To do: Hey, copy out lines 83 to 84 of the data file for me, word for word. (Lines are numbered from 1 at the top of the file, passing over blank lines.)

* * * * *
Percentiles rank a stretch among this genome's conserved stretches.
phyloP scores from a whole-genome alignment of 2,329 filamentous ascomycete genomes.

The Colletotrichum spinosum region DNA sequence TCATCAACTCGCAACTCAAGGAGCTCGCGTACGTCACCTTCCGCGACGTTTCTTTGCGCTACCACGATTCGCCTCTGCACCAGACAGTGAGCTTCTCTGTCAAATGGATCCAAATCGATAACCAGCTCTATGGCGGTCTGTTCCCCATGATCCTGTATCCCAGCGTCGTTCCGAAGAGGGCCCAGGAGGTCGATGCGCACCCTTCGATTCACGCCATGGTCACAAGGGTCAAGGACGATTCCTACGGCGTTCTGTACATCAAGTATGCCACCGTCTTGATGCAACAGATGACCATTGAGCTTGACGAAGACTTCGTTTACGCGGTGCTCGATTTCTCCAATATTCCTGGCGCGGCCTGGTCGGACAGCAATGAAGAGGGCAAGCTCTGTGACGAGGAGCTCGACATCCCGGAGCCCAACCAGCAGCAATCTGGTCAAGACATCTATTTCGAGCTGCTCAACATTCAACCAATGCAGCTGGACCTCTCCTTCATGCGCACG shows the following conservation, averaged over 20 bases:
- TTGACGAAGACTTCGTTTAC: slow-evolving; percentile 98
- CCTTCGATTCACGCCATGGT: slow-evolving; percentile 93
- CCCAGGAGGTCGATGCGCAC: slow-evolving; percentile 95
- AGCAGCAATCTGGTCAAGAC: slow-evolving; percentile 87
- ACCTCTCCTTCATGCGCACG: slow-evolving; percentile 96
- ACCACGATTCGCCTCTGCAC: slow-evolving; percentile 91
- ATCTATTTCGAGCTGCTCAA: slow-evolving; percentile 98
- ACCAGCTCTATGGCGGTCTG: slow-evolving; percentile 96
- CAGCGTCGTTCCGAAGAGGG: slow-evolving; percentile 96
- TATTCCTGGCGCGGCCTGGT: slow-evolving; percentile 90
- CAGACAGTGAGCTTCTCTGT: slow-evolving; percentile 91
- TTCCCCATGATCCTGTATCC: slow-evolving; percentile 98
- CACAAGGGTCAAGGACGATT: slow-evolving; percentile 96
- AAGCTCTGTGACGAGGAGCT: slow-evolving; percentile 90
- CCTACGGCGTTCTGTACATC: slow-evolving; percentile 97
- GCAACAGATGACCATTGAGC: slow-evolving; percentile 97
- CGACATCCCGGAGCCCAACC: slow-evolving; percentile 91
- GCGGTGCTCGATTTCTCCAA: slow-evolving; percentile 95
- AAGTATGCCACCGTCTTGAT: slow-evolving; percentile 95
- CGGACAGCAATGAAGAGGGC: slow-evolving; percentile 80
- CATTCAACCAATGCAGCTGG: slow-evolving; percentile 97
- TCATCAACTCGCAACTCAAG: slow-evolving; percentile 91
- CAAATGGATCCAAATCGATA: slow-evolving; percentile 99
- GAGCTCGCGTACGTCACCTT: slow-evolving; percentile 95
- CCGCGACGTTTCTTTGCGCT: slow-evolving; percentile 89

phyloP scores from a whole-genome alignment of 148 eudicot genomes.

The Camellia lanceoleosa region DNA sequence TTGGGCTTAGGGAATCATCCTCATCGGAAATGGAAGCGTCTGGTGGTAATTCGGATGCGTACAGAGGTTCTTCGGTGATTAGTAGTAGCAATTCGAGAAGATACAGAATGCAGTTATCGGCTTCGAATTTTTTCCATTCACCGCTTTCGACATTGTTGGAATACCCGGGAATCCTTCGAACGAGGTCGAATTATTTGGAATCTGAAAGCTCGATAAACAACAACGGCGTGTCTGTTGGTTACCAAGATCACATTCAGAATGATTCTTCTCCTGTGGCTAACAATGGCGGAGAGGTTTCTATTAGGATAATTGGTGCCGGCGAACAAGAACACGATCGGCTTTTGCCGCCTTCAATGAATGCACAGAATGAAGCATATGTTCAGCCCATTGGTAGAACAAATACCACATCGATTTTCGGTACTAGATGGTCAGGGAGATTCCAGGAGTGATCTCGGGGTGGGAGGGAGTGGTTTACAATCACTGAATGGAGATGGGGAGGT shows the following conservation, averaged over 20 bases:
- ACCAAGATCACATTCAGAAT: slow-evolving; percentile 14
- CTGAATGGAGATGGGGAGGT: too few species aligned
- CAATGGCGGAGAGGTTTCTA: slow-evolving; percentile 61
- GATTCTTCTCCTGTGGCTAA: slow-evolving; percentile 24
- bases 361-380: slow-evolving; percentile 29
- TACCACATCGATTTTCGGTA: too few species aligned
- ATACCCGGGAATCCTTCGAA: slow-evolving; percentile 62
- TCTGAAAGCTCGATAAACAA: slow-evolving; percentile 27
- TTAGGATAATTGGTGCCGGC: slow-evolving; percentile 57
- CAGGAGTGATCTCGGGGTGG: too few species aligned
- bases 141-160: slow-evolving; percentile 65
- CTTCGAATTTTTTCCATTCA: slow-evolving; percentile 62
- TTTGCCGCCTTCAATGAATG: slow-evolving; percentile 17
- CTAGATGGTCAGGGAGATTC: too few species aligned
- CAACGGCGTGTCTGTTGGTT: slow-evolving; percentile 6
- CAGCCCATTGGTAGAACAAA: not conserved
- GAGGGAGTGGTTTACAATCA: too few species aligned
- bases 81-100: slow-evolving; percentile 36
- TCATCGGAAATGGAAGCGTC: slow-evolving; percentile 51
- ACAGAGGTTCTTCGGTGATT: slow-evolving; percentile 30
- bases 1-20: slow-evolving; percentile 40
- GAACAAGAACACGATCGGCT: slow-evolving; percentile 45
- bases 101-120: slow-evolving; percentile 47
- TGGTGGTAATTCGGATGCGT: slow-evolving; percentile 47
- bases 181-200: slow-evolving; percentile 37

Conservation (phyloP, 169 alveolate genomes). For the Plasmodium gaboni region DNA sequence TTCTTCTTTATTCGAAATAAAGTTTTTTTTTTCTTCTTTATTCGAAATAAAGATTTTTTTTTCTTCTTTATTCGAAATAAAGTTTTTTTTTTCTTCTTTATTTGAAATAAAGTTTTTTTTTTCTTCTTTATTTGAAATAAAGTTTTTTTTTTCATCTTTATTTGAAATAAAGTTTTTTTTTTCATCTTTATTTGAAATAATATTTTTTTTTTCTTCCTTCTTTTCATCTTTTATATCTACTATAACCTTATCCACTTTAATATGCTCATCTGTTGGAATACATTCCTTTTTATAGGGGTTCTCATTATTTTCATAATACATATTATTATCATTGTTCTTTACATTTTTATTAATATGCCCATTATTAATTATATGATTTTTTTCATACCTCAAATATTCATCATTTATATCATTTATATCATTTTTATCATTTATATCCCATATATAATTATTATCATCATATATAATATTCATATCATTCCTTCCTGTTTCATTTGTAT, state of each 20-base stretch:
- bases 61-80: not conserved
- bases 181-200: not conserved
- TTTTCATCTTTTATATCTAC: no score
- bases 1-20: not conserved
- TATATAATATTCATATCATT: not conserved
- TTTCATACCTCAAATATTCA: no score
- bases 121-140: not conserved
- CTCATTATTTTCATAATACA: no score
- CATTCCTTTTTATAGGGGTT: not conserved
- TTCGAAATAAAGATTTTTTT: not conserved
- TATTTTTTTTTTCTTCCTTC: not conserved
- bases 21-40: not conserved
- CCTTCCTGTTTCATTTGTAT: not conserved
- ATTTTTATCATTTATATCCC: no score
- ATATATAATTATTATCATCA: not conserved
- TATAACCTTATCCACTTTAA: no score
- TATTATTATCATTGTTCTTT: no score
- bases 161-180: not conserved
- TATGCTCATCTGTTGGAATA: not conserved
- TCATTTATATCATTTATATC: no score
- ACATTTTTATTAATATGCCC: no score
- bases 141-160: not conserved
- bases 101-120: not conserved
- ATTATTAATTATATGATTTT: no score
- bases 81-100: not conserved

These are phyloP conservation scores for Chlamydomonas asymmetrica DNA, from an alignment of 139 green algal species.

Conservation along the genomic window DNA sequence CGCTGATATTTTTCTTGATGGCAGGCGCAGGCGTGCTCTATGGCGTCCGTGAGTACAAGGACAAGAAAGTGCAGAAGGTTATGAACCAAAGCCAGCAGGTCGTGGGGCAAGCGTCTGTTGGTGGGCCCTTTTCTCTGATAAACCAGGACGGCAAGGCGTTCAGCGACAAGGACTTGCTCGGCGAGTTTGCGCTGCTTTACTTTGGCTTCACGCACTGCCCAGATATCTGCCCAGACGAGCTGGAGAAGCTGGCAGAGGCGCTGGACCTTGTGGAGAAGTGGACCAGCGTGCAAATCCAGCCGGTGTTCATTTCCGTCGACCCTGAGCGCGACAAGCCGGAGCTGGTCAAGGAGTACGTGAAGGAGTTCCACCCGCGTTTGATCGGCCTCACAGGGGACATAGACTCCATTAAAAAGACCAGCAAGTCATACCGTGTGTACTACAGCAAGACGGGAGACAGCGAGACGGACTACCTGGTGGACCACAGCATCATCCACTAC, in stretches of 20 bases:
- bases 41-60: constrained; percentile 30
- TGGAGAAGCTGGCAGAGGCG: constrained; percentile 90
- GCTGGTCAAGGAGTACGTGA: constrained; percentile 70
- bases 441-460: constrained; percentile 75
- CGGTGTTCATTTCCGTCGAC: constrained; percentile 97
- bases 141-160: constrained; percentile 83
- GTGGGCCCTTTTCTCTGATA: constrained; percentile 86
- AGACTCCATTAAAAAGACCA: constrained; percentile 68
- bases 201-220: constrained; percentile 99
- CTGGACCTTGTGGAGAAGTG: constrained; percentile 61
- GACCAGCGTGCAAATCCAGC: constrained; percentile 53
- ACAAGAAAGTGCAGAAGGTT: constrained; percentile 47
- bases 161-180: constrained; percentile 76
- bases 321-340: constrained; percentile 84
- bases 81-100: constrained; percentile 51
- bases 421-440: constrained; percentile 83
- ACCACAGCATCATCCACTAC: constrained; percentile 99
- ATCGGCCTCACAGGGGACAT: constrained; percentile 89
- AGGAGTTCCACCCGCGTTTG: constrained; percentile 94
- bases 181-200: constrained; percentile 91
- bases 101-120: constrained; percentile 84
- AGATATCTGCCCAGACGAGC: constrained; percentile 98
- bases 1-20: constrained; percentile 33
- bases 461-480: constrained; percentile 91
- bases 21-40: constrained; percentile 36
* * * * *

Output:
Conservation along the genomic window DNA sequence CGCTGATATTTTTCTTGATGGCAGGCGCAGGCGTGCTCTATGGCGTCCGTGAGTACAAGGACAAGAAAGTGCAGAAGGTTATGAACCAAAGCCAGCAGGTCGTGGGGCAAGCGTCTGTTGGTGGGCCCTTTTCTCTGATAAACCAGGACGGCAAGGCGTTCAGCGACAAGGACTTGCTCGGCGAGTTTGCGCTGCTTTACTTTGGCTTCACGCACTGCCCAGATATCTGCCCAGACGAGCTGGAGAAGCTGGCAGAGGCGCTGGACCTTGTGGAGAAGTGGACCAGCGTGCAAATCCAGCCGGTGTTCATTTCCGTCGACCCTGAGCGCGACAAGCCGGAGCTGGTCAAGGAGTACGTGAAGGAGTTCCACCCGCGTTTGATCGGCCTCACAGGGGACATAGACTCCATTAAAAAGACCAGCAAGTCATACCGTGTGTACTACAGCAAGACGGGAGACAGCGAGACGGACTACCTGGTGGACCACAGCATCATCCACTAC, in stretches of 20 bases:
- bases 41-60: constrained; percentile 30